The White House has announced that President Obama will award Sergeant First Class Leroy Arthur Petry the Medal of Honor on July 12th. SFC Petry, a Ranger, lost a hand and received other significant wounds during a firefight in Afghanistan during which he tried to throw a hand grenade back at the enemy. (See my colleague Mark Thompson’s Battleland post here.)
The Medal of Honor is America’s highest award for valor. It is awarded for “conspicuous gallantry and intrepidity at the risk of life, above and beyond the call of duty.” In every possible way, it is distinctive among U.S. decorations. It is worn suspended from a blue neck ribbon (the color is called Bluebird 67117) rather than from a ribbon on the chest. Awardees receive a special pension from the VA of $1000 a month for life. Only 3,456 Medals of Honor have been awarded and only 84 recipients are alive today.
Sergeant Petry will become only the second living Medal of Honor recipient from the nearly ten years of war in Afghanistan and Iraq. Staff Sergeant Salvator Giunta was the first. Only nine Medals of Honor have been awarded since 2001.
So few? Well, let’s be clear, this is the highest recognition our nation can give for valor in combat. We shouldn’t just pass them out like candy. But still, nine in about ten years? It hasn’t always been so. From World War One through Vietnam the number of troops receiving the highest award for valor was about 2.3 to 2.9 in 100,000, according to the Army Times. Let’s be generous and round up to 3 per 100,000.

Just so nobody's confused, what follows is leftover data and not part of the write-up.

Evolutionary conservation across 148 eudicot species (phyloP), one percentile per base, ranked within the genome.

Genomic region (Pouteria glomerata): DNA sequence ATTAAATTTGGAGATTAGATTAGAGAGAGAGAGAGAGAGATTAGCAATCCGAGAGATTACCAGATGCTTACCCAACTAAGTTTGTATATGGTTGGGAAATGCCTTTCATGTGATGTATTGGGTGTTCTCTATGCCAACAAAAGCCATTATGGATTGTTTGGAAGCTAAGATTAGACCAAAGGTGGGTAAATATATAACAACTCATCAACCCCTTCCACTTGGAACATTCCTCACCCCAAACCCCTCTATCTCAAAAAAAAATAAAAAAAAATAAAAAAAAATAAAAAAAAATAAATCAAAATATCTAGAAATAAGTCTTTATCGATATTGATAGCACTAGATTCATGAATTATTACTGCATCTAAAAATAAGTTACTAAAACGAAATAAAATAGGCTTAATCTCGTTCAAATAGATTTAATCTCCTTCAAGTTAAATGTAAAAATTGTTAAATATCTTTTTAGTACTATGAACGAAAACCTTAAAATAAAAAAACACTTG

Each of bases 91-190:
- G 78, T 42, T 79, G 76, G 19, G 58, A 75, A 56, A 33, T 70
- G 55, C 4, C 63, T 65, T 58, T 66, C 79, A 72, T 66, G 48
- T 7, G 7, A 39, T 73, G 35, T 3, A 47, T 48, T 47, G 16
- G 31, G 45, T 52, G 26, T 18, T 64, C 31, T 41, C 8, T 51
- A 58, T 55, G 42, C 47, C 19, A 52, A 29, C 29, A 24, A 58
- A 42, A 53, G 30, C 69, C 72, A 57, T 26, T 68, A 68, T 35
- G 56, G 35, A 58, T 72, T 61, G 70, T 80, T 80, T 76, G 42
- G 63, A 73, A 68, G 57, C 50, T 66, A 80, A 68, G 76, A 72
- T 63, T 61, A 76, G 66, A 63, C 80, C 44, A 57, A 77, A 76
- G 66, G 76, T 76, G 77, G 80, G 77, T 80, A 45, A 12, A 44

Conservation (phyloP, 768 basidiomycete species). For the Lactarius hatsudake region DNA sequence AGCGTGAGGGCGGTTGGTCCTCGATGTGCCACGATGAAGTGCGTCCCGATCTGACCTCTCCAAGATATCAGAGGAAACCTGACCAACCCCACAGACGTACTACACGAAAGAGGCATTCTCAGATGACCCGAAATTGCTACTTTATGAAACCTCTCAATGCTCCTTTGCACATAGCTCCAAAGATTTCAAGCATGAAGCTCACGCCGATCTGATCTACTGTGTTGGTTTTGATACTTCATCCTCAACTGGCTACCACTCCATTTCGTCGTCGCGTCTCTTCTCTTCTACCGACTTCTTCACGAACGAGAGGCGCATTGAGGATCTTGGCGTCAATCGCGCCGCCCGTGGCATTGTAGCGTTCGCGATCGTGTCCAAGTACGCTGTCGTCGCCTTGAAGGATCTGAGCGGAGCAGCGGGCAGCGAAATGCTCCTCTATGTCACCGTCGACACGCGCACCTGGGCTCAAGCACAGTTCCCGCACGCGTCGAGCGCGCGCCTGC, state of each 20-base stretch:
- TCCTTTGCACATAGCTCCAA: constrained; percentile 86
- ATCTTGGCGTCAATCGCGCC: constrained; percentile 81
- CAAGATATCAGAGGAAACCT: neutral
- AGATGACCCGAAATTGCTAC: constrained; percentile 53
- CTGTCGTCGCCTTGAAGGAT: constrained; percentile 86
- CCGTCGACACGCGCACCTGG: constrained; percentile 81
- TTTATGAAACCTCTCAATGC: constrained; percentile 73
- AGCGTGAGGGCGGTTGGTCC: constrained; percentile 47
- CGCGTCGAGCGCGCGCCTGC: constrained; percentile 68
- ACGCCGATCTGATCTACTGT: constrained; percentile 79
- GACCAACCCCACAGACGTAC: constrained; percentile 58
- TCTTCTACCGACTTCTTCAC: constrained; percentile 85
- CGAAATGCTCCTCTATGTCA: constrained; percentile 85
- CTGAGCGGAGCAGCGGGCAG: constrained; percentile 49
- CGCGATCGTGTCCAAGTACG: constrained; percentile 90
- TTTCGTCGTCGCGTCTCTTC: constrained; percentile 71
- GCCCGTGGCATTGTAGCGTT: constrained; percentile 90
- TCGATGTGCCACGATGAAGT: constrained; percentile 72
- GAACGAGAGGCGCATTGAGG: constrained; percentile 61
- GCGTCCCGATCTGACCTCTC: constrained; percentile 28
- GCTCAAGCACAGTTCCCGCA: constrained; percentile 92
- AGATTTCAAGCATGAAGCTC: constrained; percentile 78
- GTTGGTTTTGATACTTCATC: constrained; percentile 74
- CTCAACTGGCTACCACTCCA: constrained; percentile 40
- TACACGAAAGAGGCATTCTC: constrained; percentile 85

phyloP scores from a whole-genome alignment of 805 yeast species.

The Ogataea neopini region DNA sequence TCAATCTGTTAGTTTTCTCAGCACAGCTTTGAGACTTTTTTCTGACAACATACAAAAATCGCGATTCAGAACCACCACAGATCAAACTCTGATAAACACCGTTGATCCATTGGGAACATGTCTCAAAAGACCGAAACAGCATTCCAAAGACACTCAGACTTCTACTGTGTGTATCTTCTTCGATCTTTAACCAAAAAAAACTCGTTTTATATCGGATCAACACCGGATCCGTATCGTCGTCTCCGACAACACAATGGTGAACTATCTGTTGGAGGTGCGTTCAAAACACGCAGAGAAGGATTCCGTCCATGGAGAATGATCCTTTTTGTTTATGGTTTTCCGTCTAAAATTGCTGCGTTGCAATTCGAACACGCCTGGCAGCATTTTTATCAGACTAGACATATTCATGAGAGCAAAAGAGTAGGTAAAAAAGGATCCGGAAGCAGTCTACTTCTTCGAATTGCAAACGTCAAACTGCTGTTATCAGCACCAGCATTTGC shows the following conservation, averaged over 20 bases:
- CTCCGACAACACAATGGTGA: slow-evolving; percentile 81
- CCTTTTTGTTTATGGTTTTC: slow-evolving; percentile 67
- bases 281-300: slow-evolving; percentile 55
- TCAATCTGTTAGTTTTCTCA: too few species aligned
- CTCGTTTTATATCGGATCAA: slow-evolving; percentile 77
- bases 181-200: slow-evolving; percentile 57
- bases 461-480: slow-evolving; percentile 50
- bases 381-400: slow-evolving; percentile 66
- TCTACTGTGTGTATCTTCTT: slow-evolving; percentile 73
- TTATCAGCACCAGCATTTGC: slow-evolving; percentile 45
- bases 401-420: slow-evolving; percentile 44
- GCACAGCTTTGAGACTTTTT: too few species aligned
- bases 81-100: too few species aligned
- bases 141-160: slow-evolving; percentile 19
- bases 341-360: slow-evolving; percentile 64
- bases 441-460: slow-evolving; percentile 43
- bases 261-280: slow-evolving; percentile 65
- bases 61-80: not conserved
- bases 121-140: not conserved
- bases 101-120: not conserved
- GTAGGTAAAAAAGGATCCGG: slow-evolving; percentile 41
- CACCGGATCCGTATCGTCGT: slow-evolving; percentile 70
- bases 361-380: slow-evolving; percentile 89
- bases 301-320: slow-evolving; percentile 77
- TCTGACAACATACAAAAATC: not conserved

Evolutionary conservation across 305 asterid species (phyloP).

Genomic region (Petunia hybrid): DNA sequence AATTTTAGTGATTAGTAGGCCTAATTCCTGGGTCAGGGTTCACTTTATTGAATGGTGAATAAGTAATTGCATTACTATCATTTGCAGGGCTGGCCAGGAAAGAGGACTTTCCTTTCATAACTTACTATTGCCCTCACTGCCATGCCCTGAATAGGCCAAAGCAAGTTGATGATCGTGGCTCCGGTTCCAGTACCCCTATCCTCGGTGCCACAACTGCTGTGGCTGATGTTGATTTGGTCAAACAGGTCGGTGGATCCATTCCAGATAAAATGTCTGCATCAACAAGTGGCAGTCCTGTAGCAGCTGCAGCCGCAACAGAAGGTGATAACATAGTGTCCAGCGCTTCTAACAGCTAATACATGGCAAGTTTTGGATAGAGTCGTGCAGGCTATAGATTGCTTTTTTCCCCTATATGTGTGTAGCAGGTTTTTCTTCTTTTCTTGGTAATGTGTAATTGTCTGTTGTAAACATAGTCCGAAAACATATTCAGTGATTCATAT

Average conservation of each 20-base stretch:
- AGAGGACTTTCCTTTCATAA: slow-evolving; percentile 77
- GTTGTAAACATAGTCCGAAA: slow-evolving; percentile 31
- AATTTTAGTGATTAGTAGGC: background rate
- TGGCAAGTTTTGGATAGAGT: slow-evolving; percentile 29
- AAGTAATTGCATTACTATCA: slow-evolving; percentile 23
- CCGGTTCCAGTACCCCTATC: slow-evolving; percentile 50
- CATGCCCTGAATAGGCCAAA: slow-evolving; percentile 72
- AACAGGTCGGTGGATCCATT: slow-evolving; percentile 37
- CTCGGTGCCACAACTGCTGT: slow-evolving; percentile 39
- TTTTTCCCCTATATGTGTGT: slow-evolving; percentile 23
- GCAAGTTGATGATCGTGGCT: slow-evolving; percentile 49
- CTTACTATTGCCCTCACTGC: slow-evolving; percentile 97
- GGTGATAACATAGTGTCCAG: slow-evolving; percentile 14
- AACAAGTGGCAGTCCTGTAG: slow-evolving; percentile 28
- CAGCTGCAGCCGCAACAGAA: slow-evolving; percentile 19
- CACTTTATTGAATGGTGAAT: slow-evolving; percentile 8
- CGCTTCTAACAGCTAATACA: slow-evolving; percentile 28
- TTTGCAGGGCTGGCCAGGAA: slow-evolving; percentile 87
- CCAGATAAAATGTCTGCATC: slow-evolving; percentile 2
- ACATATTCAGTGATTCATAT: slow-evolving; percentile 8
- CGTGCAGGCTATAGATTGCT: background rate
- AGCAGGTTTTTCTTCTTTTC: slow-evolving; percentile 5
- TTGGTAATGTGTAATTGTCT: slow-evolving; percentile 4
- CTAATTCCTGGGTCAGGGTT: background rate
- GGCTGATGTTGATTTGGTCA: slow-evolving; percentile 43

Nine awards for Iraq and Afghanistan: let’s round up to 10. So, 10 awards for 2,000,000 deployed service men and women comes to five in a million, 0.5 per hundred thousand. (I think it’s safe to round up here because we have heard of another living nominee: Marine Corporal Dakota Meyer.)
Why so stingy these days? This NY Times Magazine article goes a long way in explaining the process, which seems to have become intensely politicized. President Bush made no awards of the Medal to living recipients. President Obama has made one and now announced a second.
The case of Marine Sergeant Rafael Peralta highlighted in the NYT article is only one in which an award for valor was downgraded. Sgt. Peralta was posthumously awarded the Navy Cross. But the Army Times story claims the statistics for award of the Navy Cross, Distinguished Service Cross and Air Force Cross – the second highest awards for valor – are similar to those for the Medal of Honor: lower than previous wars.
It’s difficult to judge one wars’ heroes against those of another. Wars are just too dissimilar. But the award statistics remained more or less static for WWI, WWII, Korea and Vietnam. DoD should explain why it has been so tightfisted in these wars with our highest awards for valor.